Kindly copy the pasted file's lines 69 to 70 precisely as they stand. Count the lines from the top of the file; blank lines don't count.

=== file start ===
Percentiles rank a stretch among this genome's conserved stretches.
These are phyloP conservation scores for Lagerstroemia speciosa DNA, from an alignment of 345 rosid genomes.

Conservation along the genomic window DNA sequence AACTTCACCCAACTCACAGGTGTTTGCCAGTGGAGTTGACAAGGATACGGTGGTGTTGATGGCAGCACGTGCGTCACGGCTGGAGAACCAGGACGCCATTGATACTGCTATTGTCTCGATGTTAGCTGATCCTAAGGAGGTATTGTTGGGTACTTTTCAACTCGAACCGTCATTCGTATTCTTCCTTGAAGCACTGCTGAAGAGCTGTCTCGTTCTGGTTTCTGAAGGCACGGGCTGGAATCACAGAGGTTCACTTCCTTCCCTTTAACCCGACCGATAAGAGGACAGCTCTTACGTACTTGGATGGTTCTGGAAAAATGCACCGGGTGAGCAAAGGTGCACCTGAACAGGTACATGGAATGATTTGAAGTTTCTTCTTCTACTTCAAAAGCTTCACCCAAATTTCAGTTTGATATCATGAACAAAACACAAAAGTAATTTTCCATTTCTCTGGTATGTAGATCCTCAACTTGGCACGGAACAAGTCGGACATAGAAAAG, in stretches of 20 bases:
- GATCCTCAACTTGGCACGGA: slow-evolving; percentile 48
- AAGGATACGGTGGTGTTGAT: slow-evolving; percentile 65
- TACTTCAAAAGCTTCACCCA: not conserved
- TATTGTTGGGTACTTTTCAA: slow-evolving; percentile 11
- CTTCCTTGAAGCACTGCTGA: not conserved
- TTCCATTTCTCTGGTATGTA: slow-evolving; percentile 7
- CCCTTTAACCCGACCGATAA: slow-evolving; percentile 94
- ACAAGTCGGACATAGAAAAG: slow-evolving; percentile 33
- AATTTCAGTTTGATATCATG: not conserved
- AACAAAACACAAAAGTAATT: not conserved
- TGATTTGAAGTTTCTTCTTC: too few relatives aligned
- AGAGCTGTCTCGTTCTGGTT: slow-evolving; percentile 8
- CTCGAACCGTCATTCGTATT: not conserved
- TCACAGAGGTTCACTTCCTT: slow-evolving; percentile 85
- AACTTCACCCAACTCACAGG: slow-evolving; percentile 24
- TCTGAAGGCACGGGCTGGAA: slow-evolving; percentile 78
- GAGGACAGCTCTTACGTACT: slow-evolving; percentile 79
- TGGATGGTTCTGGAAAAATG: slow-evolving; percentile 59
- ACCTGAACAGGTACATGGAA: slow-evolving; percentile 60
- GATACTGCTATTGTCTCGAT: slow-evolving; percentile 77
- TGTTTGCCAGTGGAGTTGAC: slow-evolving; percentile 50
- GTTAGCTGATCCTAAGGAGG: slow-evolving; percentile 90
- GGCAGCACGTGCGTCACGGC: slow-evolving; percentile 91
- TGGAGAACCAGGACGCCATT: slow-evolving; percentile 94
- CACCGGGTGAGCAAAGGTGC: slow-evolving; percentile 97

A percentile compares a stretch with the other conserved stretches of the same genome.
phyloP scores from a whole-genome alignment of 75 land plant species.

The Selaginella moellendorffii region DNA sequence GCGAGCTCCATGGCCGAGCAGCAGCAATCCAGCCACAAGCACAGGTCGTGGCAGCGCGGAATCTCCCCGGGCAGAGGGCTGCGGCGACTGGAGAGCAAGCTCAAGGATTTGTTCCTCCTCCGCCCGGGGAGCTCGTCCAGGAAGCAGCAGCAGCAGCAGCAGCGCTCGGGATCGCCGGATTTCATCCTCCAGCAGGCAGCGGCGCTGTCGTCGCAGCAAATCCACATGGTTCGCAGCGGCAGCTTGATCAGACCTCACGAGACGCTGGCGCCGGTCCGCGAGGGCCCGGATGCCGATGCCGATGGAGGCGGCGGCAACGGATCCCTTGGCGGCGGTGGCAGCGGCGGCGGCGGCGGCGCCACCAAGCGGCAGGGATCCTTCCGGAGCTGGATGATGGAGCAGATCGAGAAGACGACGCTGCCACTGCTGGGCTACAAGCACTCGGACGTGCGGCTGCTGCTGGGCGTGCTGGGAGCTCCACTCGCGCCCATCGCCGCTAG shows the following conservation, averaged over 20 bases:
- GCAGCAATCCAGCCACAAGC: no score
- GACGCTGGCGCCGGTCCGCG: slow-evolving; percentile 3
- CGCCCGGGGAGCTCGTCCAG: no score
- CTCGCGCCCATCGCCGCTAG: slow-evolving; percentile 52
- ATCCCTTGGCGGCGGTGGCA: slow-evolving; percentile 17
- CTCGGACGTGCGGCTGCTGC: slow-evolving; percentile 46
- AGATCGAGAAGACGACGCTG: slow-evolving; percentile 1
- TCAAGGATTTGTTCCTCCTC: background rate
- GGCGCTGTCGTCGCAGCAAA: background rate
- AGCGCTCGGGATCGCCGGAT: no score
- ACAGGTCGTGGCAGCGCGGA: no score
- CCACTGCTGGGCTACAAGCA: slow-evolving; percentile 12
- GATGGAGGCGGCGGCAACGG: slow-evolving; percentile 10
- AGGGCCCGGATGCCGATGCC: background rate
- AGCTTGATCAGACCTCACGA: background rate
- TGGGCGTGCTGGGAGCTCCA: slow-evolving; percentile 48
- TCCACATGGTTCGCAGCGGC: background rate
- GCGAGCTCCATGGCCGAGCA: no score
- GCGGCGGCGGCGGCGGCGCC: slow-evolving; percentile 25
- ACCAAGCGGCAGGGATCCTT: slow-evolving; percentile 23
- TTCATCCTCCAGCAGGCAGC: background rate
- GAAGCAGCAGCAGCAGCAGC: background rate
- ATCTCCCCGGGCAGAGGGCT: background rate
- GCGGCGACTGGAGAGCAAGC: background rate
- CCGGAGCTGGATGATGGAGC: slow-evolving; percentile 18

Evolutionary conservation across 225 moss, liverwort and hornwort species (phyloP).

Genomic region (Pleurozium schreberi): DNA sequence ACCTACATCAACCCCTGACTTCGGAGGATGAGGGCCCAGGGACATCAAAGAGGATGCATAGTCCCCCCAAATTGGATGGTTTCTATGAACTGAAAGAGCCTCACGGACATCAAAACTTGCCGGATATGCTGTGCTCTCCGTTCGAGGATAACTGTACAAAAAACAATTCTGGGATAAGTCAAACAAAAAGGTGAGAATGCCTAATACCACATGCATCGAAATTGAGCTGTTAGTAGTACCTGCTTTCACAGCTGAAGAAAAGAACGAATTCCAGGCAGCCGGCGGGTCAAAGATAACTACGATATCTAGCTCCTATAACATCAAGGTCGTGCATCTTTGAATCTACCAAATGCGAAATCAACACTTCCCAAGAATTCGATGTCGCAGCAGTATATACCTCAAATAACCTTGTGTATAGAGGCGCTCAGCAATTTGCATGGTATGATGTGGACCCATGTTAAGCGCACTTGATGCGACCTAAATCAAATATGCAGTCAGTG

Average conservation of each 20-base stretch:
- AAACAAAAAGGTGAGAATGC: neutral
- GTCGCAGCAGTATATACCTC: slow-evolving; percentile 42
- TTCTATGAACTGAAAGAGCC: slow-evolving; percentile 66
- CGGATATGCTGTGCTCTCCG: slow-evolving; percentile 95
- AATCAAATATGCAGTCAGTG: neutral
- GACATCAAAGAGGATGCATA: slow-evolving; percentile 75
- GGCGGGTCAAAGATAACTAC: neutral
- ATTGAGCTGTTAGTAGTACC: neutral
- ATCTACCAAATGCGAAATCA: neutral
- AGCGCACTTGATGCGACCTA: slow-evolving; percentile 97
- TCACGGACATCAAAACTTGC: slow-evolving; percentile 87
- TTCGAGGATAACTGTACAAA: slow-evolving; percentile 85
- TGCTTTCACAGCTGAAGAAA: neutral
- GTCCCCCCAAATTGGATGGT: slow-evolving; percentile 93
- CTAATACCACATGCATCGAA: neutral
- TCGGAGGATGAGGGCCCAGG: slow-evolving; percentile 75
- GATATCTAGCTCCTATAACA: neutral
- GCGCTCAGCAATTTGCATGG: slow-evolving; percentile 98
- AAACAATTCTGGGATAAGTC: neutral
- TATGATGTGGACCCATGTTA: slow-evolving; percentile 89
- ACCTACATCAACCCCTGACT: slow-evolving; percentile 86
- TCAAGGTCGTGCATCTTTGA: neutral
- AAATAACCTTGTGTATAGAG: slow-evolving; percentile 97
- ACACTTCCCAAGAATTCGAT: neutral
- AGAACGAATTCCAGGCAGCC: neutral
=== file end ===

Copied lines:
- AGCGCACTTGATGCGACCTA: slow-evolving; percentile 97
- TCACGGACATCAAAACTTGC: slow-evolving; percentile 87